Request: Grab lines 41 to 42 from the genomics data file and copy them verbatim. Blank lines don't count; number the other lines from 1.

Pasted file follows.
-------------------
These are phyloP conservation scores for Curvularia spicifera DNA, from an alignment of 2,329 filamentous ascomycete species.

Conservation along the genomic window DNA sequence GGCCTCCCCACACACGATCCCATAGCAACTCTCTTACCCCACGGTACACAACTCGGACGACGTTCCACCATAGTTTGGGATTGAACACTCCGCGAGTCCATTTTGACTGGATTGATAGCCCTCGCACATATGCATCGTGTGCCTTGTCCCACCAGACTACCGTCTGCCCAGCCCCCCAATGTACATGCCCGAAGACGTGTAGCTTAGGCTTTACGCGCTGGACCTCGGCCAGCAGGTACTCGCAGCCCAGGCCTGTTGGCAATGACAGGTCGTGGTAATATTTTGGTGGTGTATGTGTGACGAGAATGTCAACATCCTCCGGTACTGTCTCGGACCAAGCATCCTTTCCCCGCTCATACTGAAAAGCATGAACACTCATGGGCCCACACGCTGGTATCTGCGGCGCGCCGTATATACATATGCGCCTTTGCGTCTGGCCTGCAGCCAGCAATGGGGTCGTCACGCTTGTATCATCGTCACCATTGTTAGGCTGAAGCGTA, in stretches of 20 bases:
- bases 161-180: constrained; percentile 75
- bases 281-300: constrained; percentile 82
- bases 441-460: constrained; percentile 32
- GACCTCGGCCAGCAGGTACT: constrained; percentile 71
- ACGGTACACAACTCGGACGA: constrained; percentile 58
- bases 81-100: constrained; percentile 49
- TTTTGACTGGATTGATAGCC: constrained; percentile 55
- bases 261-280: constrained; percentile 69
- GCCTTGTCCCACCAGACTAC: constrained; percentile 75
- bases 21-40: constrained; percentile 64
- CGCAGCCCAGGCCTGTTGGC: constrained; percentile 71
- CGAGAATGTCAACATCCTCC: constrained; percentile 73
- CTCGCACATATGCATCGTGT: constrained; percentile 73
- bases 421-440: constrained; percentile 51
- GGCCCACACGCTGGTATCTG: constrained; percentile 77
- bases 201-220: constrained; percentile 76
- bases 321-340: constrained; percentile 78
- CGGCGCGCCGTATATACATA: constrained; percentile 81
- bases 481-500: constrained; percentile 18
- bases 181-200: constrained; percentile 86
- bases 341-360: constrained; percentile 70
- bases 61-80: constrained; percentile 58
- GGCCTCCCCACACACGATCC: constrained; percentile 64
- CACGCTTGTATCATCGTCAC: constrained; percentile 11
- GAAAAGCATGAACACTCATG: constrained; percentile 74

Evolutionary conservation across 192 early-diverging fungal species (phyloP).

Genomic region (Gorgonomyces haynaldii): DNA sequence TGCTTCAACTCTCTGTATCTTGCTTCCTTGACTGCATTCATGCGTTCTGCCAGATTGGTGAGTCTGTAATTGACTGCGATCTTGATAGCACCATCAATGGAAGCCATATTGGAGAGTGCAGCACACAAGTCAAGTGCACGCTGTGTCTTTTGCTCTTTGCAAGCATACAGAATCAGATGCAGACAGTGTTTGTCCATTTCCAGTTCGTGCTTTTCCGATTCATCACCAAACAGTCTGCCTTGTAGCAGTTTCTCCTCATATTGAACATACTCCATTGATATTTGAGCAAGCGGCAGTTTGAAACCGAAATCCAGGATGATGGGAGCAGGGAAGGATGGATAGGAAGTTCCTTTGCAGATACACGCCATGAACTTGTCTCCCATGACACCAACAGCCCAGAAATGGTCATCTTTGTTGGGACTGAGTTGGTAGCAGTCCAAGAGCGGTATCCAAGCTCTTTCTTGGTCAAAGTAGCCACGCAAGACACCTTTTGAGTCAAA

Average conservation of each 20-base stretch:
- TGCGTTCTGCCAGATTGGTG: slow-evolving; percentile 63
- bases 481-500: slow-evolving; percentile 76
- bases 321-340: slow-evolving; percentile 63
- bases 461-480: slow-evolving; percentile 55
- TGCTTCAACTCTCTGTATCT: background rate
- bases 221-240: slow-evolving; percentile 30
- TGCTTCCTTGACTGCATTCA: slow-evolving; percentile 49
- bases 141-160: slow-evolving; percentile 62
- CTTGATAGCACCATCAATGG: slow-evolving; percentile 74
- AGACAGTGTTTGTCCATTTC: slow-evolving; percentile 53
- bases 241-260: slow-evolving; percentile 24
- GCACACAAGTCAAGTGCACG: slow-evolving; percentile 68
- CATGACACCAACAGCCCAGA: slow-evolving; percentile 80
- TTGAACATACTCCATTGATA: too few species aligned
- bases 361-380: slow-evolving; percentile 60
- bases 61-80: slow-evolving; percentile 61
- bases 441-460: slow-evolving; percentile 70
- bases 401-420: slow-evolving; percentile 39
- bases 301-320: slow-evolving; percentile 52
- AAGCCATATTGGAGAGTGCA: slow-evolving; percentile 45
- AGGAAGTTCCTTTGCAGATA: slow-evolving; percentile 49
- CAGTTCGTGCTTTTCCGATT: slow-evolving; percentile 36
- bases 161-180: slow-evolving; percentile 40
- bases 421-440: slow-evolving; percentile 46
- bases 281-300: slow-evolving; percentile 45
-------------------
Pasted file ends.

- bases 241-260: slow-evolving; percentile 24
- GCACACAAGTCAAGTGCACG: slow-evolving; percentile 68